WSMA Workshops: What are your chances?

WSMA held its 4th workshop this past Saturday, March 19th. The topic of the workshop was probability. The workshop involved a variety of activities: video, discussion, lecture, card game, and more.

Kids learning from a WSMA PowerPoint lesson.

Everyone watching a video on probability.

The workshop started off with a TED-Ed video called “The last banana: A thought experiment in probability” by Leonardo Barichello.

Summary of the video according to the TED-Ed website:
Imagine a game played with two players and two dice: if the biggest number rolled is one, two, three, or four, player 1 wins. If the biggest number rolled is five or six, player 2 wins. Who has the best probability of winning the game? Leonardo Barichello explains how probability holds the answer to this seemingly counterintuitive puzzle.

After the video introduction, kids discussed the concepts presented. All the kids discussed their response to the video’s question and shared their reasoning.

Following this warm-up discussion, WSMA members presented a brief lesson plan on probability.

Kids intently listening about probability.

Kids intently listening about probability.

The presentation then turned into an interactive lesson. Kids volunteered to solve problems on the board and collaborated on worksheets.

Volunteering to solve a problem!

Volunteering to solve a problem!

The highlight of the workshop was a card game probability activity. Kids applied what they learned in the lesson to play the game Twenty-One. Using probability, they explained how they made their moves. Even kids who didn’t know how to play before became skilled players!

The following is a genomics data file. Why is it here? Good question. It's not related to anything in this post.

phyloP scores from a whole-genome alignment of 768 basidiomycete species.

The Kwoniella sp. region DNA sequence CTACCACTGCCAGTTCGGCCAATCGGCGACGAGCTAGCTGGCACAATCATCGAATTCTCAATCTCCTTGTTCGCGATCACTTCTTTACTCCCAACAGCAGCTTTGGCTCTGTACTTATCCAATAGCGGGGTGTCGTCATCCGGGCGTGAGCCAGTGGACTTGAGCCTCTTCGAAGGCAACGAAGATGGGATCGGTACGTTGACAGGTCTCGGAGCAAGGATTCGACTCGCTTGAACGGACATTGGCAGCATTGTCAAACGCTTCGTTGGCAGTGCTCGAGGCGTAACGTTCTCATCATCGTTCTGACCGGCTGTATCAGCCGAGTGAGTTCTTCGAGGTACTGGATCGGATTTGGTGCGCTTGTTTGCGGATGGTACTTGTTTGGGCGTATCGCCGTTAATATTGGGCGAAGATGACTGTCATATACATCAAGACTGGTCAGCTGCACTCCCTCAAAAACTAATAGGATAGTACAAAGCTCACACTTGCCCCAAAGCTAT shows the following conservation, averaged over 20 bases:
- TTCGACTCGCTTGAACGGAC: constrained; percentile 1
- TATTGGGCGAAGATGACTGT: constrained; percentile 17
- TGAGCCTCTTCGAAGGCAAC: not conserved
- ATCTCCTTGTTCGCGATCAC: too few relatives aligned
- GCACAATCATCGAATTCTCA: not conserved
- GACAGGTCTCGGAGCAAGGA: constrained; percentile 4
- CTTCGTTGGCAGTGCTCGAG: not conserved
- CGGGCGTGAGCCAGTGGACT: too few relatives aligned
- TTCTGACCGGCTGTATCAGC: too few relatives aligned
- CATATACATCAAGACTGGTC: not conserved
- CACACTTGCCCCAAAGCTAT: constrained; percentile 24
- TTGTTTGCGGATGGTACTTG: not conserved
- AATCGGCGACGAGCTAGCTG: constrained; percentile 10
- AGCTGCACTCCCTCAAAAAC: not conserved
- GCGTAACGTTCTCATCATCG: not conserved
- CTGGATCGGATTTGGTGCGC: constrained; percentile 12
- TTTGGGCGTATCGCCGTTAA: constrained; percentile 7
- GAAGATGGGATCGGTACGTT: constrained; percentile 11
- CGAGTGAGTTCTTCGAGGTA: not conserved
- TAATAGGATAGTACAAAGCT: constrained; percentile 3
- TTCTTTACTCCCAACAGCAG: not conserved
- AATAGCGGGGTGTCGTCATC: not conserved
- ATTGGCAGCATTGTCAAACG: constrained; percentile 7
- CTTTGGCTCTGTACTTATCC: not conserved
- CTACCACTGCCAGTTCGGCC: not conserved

Demonstrating concepts of probability through an engaging card game.

Demonstrating concepts of probability through an engaging card game.

Here’s some input on the event from one of the WSMA organizers, Alex Shang (he wears the blue WSMA t-shirt in the photos):

“I was really impressed by the kids’ abilities to rapidly implement the skills which they’ve just learned to a card game. I asked the kids to explain the logic behind their moves, and they were thinking on an extremely complex level. I think that this workshop was a great success because the kids had a ton of fun while learning fundamental probability concepts and permutation.”

Overall, we had a great time interacting with the kids and watching them learn during this workshop. We hope to see you at the next one later in April! Stay tuned for more updates.

| March 20th, 2016 | Posted in Uncategorized, Workshops |

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